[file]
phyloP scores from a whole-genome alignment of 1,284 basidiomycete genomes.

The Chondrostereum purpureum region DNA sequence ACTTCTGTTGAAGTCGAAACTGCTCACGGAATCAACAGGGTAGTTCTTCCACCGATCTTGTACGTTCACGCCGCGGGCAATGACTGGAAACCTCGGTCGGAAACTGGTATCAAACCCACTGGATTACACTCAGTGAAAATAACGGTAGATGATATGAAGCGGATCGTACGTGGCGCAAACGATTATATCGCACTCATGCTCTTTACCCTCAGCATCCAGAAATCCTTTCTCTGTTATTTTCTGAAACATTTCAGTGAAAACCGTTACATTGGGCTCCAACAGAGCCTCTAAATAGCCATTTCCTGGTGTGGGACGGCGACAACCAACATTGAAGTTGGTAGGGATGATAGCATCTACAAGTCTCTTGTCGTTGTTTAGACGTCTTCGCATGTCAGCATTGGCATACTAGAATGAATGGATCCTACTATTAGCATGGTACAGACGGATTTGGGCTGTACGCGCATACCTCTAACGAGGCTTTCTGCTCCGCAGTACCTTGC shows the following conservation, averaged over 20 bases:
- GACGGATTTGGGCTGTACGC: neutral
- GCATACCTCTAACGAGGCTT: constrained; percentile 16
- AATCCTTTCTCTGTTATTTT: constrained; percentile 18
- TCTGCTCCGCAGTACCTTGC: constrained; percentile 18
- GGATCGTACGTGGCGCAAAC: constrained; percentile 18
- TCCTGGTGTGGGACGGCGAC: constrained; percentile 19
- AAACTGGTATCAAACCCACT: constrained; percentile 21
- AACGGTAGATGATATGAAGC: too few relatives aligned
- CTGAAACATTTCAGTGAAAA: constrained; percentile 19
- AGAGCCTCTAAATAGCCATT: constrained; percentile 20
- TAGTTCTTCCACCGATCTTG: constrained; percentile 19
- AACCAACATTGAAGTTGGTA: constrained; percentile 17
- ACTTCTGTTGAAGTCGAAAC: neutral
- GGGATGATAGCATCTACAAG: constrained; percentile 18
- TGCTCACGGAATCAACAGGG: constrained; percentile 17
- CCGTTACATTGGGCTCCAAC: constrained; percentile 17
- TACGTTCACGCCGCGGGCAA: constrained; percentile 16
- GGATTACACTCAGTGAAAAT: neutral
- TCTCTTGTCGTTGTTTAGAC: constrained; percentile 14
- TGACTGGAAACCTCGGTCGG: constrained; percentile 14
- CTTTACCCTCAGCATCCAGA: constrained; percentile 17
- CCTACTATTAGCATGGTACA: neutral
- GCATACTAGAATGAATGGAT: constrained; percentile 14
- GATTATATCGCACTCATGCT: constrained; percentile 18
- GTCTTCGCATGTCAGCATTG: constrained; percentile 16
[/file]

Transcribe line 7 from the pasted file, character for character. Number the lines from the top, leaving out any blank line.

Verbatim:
- GGATCGTACGTGGCGCAAAC: constrained; percentile 18